I-5 bridge replacement bill signed into law
 
Oregon Governor Kitzhaber has signed into law a bill (HB 2800) that provides $450 million in funding for the I-5 Bridge Replacement Project. After more than a decade of planning, the Oregon legislature moved quickly to deliver a funding bill to the Governor for review and approval.  The state’s contribution of $450 million in proceeds from bonds will help leverage over $2 billion in additional resources to build a project that is critical to the state’s economic vitality.
 
“These bridges need to be replaced with safe, modern, multimodal, seismically sound spans if we want to continue the vitality of our trade dependent economy,” Kitzhaber said in signing the bill.  “This year we’ve reached a point of urgency and opportunity . . . We have in place all the federal partners we need to secure a significant amount of federal resources if the State of Oregon and the State of Washington demonstrate their commitment to this project by allocating funds.”  A video of the signing ceremony is available online.
 
House Bill 2800 includes several “triggers” or safeguards that place conditions on the release of Oregon’s funding. These triggers include that Washington must commit its state funding contribution; the Oregon State Treasurer will review traffic and revenue projections produced through the Investment Grade Analysis and the project’s finance plan; the project must receive a bridge permit from the U.S. Coast Guard; and the Federal Transit Administration must submit a New Starts grant for $850 million for congressional review.
 
The project recently moved another step toward receiving its New Starts funding.  The U.S. Department of Transportation’s FY 2014 budget proposes providing the project $65 million in funding next year, demonstrating the Administration’s commitment to the project.
 
How will the project affect funding for other projects?

Paying the principal and interest on the bonds will cost about $27.6 million per year for 30 years.  The legislation commits Oregon to funding the project from existing resources until and if new transportation funds are identified. If the conditions in the bill for issuance of the bonds are met, legislators will have until 2015 to pass a funding package that would adopt new revenue to cover the I-5 bridge project.
 
Through 2015, ODOT will apply unanticipated federal funds provided due to congressional passage of the federal surface transportation authorization act (MAP-21).  This legislation increased Oregon’s share of federal highway formula funds, providing ODOT additional federal resources that are available to cover the debt service on the project through 2015.  As a result, no project that currently has funding allocated to it will be affected.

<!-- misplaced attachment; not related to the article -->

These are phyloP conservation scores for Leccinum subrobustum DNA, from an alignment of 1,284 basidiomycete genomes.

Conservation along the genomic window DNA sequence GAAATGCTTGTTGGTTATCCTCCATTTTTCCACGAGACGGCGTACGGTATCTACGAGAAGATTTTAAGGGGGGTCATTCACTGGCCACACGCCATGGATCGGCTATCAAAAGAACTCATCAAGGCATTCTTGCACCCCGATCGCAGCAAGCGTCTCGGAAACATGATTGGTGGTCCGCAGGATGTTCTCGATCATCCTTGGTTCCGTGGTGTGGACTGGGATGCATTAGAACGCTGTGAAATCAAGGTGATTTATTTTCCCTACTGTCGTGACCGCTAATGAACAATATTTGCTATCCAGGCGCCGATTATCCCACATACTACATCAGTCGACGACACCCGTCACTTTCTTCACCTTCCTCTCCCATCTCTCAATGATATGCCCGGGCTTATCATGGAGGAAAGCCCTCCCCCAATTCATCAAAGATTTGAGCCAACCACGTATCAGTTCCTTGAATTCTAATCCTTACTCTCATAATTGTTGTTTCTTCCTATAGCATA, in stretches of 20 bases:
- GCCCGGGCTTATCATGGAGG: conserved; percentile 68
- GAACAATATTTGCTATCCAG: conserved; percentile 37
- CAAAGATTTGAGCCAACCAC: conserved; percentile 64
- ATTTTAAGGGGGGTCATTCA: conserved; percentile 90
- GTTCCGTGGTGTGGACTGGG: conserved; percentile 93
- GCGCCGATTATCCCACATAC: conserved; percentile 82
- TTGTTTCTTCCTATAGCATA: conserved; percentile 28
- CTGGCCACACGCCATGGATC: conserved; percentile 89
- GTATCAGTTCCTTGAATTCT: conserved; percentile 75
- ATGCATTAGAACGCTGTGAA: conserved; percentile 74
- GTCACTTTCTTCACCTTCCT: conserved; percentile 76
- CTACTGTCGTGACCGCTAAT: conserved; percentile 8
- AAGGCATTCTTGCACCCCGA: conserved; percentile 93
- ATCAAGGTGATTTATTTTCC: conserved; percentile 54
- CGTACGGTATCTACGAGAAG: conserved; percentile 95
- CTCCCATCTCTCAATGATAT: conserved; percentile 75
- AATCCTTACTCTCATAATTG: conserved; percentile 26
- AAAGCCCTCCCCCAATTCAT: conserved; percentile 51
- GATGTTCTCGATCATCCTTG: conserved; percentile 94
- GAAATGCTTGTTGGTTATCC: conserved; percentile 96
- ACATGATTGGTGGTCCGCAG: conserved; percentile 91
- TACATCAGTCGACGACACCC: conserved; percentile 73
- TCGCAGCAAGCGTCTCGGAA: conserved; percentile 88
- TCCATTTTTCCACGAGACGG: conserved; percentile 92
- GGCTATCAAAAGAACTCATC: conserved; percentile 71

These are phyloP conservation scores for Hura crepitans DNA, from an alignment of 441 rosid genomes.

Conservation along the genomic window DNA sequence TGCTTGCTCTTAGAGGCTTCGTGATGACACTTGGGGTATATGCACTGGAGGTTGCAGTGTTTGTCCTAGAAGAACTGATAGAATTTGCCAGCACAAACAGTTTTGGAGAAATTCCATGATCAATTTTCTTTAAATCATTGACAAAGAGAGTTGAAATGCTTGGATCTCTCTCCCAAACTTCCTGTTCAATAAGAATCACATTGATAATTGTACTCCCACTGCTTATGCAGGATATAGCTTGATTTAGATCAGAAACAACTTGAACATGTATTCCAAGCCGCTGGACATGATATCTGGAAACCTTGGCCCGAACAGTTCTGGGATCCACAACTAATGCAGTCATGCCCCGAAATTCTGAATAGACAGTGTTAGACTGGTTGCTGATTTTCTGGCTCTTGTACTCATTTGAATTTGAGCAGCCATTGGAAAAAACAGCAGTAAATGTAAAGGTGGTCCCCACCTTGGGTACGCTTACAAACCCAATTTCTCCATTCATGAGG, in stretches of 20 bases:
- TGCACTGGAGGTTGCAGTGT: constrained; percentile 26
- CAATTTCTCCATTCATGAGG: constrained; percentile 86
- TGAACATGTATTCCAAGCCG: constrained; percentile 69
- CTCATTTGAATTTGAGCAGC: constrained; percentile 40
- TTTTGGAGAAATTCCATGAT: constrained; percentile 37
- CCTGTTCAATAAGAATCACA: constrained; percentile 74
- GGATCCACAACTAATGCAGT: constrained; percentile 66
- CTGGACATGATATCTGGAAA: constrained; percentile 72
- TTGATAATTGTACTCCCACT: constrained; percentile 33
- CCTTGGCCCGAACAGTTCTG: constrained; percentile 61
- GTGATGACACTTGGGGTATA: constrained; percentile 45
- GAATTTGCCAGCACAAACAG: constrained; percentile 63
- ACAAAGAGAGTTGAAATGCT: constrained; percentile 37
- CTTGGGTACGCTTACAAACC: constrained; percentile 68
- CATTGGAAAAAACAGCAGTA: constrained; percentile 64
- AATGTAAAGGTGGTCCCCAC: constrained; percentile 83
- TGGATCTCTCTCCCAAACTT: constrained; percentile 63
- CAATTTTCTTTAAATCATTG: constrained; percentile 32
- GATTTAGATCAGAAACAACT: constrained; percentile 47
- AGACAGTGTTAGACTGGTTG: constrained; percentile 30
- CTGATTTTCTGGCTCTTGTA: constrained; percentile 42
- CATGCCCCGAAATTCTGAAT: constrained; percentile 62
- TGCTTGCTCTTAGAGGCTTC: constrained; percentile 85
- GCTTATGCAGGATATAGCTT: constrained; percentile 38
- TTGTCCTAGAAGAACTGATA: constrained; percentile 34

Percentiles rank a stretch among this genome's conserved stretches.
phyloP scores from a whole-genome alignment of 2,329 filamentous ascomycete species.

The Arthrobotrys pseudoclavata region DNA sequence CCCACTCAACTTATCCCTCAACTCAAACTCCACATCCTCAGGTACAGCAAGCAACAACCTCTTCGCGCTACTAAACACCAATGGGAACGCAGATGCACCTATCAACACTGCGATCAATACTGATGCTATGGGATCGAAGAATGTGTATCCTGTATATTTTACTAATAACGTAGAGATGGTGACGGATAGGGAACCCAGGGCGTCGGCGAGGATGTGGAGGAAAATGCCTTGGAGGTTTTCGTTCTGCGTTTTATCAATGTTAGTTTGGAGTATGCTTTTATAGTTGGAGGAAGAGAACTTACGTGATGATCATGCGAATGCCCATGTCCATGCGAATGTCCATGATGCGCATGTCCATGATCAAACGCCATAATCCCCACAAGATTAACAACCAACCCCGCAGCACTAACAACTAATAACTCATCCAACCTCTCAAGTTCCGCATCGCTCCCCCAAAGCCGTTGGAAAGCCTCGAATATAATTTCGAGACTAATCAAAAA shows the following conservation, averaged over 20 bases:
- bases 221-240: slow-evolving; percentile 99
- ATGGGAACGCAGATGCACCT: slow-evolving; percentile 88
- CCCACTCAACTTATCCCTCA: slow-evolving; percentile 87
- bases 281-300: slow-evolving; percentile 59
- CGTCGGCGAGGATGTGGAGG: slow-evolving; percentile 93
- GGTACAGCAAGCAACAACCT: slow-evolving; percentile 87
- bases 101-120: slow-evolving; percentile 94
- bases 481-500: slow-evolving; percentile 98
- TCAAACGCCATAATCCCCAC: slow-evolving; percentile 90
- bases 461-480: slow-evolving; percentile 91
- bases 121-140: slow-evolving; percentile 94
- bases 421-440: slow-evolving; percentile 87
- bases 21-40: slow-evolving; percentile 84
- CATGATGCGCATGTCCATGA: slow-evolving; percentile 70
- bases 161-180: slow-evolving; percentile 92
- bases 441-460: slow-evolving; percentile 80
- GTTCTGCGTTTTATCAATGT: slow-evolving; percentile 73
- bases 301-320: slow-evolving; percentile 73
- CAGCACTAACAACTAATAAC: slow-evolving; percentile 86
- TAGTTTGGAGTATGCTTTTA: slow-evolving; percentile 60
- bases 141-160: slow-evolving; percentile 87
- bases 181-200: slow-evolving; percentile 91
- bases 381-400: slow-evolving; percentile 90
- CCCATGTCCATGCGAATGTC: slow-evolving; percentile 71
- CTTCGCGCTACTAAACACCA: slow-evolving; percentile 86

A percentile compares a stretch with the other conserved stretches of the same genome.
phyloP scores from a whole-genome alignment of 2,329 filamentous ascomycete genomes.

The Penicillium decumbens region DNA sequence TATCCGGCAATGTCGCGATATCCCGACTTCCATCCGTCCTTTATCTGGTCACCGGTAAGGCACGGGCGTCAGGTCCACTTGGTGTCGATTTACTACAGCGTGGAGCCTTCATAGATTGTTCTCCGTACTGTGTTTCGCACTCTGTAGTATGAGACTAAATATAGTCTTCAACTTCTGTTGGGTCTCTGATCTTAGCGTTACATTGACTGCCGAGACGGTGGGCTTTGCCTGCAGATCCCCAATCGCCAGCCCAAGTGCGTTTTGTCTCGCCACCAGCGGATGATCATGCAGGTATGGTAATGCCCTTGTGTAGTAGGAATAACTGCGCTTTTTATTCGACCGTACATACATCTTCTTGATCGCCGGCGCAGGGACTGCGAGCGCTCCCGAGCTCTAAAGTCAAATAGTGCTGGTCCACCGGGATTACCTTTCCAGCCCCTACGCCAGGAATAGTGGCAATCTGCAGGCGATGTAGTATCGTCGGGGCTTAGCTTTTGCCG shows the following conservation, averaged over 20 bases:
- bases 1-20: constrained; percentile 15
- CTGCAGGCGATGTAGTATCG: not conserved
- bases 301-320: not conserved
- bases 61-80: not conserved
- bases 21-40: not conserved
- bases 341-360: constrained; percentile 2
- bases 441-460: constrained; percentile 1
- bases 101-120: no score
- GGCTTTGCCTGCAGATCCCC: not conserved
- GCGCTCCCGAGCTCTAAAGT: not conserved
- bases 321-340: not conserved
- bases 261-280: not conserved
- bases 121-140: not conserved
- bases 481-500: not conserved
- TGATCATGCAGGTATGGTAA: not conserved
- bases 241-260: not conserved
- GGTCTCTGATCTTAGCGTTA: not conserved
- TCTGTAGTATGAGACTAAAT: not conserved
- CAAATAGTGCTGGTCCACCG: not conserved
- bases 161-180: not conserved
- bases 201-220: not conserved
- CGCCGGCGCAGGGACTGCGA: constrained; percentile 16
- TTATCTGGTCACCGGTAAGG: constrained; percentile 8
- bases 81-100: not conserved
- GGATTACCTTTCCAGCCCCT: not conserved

If no new revenue is provided by the Legislature, in 2016 and beyond ODOT would cover debt service with federal highway formula funds that would otherwise be available for transportation projects in the Statewide Transportation Improvement Program (STIP).
 
Independent toll analysis yields preliminary toll fund capacity estimate for I-5 bridge
 
As part of the project’s ongoing investment grade traffic and toll revenue study, a preliminary toll funding capacity analysis was delivered to the Oregon and Washington state legislatures in late February. The analysis validated the $900 million - $1.3 billion range of tolling funds that were identified in the final Environmental Impact Statement. The updated range of $1.07 - $1.75 billion indicates additional funding could be available. The estimate range will be refined over the course of the investment grade analysis process.
 
This updated toll capacity range takes into account a range of current population and employment forecasts, is based on updated models calibrated by a 2011 travel behavior study and travel cost factors, and assumes current financing structures and assumptions which have been updated since a 2009-10 tolling study. Future analyses are anticipated in summer and fall 2013.
 
The preliminary toll funds estimate report is available on the project’s website.